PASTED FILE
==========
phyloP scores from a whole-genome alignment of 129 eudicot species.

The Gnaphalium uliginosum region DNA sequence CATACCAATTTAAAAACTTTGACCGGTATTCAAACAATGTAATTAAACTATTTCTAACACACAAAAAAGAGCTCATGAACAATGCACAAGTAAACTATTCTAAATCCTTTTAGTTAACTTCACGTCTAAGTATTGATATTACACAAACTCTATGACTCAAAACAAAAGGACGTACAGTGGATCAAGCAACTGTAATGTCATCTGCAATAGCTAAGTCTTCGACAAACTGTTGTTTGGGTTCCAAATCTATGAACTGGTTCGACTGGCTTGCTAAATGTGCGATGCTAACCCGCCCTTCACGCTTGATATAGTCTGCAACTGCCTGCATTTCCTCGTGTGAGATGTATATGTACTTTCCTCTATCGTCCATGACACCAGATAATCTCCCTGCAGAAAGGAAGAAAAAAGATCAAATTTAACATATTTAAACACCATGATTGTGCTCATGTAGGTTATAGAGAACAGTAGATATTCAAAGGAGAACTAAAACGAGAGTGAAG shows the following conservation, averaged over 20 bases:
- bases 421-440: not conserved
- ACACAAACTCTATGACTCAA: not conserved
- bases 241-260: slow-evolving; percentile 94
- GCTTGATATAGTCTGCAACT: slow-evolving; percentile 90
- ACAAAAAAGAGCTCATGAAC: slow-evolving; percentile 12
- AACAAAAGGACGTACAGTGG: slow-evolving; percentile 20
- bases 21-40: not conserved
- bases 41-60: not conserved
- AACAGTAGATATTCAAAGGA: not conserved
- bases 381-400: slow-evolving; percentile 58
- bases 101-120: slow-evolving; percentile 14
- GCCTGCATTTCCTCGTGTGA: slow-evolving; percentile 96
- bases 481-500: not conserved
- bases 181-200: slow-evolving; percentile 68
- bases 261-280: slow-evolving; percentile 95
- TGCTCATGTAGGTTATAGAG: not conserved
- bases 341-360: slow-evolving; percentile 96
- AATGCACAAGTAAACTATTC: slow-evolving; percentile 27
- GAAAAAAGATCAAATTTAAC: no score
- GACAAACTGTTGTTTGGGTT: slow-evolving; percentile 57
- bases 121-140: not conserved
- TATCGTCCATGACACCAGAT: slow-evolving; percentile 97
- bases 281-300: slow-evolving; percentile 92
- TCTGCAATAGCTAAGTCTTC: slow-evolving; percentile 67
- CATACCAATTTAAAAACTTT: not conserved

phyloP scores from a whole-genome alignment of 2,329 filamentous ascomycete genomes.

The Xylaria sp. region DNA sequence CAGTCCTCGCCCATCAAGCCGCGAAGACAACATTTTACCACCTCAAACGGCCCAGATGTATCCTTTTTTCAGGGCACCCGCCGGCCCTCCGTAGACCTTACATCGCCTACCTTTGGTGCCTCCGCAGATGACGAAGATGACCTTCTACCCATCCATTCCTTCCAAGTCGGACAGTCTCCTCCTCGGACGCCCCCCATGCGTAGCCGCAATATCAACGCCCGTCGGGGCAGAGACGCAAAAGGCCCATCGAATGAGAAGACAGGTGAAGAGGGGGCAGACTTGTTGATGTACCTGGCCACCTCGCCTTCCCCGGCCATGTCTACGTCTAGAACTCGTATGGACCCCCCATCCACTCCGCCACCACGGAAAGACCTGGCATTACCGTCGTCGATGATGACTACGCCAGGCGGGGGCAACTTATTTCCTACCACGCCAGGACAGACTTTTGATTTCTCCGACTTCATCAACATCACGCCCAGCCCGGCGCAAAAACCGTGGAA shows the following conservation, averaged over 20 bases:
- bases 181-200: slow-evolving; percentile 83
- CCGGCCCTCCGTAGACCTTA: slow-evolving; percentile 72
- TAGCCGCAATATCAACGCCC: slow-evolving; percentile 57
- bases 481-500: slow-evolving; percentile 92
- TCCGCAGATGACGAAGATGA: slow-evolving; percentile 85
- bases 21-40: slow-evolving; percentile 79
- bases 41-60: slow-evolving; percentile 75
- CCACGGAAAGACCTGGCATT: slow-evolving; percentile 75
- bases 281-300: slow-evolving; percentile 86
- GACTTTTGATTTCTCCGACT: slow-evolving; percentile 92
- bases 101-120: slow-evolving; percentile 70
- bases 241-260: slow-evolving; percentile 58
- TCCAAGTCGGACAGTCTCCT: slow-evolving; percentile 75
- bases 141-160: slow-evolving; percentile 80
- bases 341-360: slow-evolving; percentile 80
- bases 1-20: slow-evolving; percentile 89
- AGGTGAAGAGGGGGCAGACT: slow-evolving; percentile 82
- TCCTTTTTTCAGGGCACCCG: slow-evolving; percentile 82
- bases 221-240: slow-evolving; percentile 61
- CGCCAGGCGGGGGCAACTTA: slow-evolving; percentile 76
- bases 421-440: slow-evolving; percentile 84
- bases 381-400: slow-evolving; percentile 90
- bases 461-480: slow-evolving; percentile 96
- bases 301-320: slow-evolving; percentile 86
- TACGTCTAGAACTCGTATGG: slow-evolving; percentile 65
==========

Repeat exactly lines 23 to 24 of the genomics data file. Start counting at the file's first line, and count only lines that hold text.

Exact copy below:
- bases 121-140: not conserved
- TATCGTCCATGACACCAGAT: slow-evolving; percentile 97